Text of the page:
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Planning Retirement Online

You can do IT in later life


You can do IT is a regular feature of aimed at trying to help laterlife visitors make the most of Information Technology on or off the web. 

Jackie Sherman who runs the You can do IT Question & Answer section is an IT trainer and author. Jackie has spent her career in education and specialises in teaching IT to adults. Her courses for adults include such topics as MS Office, the Internet, e-mail and basic web page authoring.  

Jackie has also written several books - you can find more details about these by clicking here. Jackie has also been running a course specifically for over 50s.

Via Jackie aims to particularly help those new to IT and the web to build up knowledge and confidence, so no question is too basic. At the same time she will cover Q&As for the more experienced user. 

So if you would like to ask a question of Jackie, or if you have discovered something which may be of interest to others in making the most of the web, then she would love to hear about that too. Why not email her


November 2009



Q: I sometimes find I am missing the common toolbar buttons e.g. for saving or centre alignment. How can I get them back?

A: You can display as many toolbars as you like when you work, and can add or hide them at any time. If the basic Formatting or Standard toolbars (that includes buttons for printing and saving) are missing, go to View – Toolbars or right click in a space at the end of any toolbar. On the list that is displayed, click next to any toolbar name to add it, or click off a tick to remove it. When you return to your work, all selected toolbars should now be visible.

toolbarsIf you are unlucky, you may find a toolbar has arrived on top of another one. In this case, try gently to move the top toolbar with your mouse to reveal the one underneath. The pointer should show a 4-way arrow at the left edge of a toolbar to allow you to move it. In some programs such as Office 2007, you may first need to unlock the toolbars before they can be moved – this option is available when you right click.

If a toolbar appears as a box on the screen, drag the blue title bar up or down to just outside your main working area, let go and it should drop into place.



For even more control, select Toolbars - Customize. You can now click the Commands tab and browse through the toolbars in the left window to view the associated buttons. For any extra commands you want to have available, use your mouse to click and drag the button out of the box onto a convenient toolbar. Its new position will be shown by a black vertical line.





Q: I run a club and use my computer to prepare financial spreadsheets. I often need to show subtotals for different groups. Is there a facility in spreadsheet packages that can do this for me?

A: Although a package such as Excel is not a dedicated database application, it has many useful functions when working with data, including working out subtotals. To do this, select all the data and then open the Data – Subtotals menu command. There is no need to group the records first.

As an example, if your data was organised under the following headings:

Date of Joining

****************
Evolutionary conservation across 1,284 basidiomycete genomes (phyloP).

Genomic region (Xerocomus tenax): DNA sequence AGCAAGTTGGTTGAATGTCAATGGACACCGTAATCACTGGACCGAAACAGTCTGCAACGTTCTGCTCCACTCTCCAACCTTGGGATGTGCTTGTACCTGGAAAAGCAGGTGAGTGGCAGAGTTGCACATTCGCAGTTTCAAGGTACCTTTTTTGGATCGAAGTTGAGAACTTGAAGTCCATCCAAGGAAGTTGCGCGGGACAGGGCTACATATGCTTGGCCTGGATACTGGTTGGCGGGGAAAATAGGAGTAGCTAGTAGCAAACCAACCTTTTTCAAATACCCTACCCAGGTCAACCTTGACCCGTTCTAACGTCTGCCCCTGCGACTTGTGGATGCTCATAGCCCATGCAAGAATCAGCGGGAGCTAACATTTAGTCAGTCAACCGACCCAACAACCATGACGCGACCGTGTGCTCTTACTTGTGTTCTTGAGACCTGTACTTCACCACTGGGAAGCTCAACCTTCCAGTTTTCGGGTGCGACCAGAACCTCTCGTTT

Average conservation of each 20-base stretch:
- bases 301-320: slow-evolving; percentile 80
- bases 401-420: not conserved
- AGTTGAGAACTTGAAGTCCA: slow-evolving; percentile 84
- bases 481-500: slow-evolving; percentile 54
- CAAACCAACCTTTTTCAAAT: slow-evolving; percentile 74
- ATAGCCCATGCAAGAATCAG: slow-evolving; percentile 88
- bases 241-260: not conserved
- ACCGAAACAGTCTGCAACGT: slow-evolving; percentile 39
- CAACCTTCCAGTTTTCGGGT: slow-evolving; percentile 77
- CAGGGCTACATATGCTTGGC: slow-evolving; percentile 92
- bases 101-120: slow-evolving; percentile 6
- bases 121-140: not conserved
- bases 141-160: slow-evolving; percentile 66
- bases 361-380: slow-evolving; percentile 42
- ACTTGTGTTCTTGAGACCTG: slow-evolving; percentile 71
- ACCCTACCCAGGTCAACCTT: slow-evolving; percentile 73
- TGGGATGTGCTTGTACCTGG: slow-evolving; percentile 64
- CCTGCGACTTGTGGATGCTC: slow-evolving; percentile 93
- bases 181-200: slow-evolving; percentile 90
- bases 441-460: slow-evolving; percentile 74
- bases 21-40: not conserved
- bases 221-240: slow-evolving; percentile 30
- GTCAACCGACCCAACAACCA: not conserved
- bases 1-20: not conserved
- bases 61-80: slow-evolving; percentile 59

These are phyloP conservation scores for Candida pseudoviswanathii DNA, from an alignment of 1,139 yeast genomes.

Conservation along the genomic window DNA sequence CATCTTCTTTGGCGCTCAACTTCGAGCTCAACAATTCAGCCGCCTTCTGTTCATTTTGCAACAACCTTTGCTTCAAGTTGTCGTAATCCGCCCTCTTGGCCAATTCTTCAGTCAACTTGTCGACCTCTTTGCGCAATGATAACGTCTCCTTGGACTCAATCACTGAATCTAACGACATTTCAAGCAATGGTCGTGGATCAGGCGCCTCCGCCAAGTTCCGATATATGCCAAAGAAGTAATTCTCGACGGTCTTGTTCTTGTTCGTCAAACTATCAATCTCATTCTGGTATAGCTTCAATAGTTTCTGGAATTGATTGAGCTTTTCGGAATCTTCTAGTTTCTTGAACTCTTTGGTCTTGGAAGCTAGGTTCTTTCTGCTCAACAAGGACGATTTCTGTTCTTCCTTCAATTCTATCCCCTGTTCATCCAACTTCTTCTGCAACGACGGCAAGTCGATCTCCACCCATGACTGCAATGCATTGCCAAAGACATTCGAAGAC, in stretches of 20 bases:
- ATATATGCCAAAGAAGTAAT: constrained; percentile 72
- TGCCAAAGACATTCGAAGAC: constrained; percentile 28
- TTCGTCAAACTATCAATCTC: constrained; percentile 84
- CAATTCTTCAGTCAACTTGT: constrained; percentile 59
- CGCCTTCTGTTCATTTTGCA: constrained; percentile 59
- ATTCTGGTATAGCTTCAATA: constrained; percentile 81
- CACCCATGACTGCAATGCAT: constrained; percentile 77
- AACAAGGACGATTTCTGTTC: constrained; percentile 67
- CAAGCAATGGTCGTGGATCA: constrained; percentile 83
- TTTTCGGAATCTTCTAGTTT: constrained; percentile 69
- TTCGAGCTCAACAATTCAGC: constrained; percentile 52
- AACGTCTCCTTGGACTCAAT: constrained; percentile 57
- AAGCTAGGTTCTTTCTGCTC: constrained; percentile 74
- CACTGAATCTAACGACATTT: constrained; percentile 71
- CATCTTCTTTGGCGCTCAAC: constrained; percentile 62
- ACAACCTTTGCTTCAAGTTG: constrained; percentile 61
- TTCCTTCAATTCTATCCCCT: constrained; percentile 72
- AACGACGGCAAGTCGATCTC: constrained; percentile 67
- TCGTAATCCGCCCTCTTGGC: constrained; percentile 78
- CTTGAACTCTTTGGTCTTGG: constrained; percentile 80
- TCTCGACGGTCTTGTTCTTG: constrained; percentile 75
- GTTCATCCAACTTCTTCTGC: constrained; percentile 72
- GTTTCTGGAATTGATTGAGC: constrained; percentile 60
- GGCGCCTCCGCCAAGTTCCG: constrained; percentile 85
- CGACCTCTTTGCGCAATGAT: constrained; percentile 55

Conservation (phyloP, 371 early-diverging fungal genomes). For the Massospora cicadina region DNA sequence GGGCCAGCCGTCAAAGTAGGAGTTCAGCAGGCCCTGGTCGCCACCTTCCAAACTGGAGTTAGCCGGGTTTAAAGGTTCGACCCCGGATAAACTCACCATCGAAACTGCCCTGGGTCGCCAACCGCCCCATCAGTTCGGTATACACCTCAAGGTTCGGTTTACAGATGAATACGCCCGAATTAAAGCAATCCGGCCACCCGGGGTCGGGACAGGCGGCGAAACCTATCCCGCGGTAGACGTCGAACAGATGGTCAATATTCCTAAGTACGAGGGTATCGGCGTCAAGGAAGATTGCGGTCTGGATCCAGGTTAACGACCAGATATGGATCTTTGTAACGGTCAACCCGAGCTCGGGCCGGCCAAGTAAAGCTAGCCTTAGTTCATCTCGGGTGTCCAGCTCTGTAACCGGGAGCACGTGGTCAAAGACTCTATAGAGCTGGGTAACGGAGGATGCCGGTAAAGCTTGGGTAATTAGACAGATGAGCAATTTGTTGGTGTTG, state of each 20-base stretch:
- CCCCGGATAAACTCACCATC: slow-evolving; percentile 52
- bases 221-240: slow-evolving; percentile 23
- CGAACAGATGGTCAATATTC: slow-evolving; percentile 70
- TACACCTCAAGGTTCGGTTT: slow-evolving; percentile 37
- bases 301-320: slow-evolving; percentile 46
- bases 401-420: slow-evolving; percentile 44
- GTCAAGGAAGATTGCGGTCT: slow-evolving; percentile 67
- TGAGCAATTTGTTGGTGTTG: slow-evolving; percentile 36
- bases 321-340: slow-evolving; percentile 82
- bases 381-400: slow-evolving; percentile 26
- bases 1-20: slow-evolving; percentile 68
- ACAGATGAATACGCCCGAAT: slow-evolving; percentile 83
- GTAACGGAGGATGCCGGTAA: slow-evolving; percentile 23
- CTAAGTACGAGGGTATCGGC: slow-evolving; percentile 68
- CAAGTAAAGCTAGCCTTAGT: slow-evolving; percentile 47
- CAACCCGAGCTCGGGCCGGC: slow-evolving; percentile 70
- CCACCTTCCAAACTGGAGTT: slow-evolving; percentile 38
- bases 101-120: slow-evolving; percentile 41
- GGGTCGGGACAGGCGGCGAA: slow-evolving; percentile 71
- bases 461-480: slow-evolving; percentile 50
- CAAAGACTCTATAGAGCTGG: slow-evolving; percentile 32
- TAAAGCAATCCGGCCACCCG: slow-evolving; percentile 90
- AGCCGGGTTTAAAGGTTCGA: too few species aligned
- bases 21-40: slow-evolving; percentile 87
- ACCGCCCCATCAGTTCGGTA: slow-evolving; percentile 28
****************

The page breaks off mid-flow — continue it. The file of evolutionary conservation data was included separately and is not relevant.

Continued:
Number in Family

You will need to answer 3 questions:

  • How do you want each subtotal calculated? For example, if you were totalling each category’s details, you would pick “each change of CATEGORY”. If you were looking at joining dates, you would select “each change of DATE OF JOINING”.
  • What type of subtotal do you want? Are you looking for an Average, Maximum, Count or Sum etc?
  • In which column do you want the subtotals to appear? For example, is it the Sum of each SUBSCRIPTION, or the Count of each NUMBER IN FAMILY?

Having made these decisions, click OK and you will find subtotals and a grand total added to your data.

You can view all the details, or click a level of display from small boxes showing under the Cell Name box on the far left of the spreadsheet: level 2 shows subtotals and grand total only, and level 3 only the grand total.

To return to the original spreadsheet, select Remove All from the Subtotals menu option.




Q: I have a new scanner and can scan in pictures, but don’t know how to get them into a publication or send them via e-mail. Can you advise?

A: For copying a scanned picture into Publisher or another DTP application, select the open picture in the scanner window on screen - there may be a menu option or you can use a selecting objects arrow pointer - and then click Copy (or go to Edit - Copy). Many image editors will have different selection tools available from a toolbar or Tools menu, so you can draw round particular parts of the picture and only copy those across.

Open your publication, click Paste and then treat the picture that appears like any other object e.g. resize or move it around the page.

Scanners often create images as TIFF files, but you can save them in any form. I would suggest for emailing, it is best to save them as JPEG files, so simply use the File - Save As menu option to save your picture in this form. To email, locate the saved picture using Explorer or from the desktop by opening the correct folder and right-click. One option is usually Send To….and you need to pick Mail Recipient. Wait a couple of seconds and you should see an open New Message window with your picture file already attached. Complete the message and send it as normal.



View previous editions of YoucandoIT for more useful Questions and Answers

For a wealth of books on the web and IT generally, visit Amazon and under the books section select Computers and Internet.

Don't forget to visit the general laterlife features section called laterlife interest


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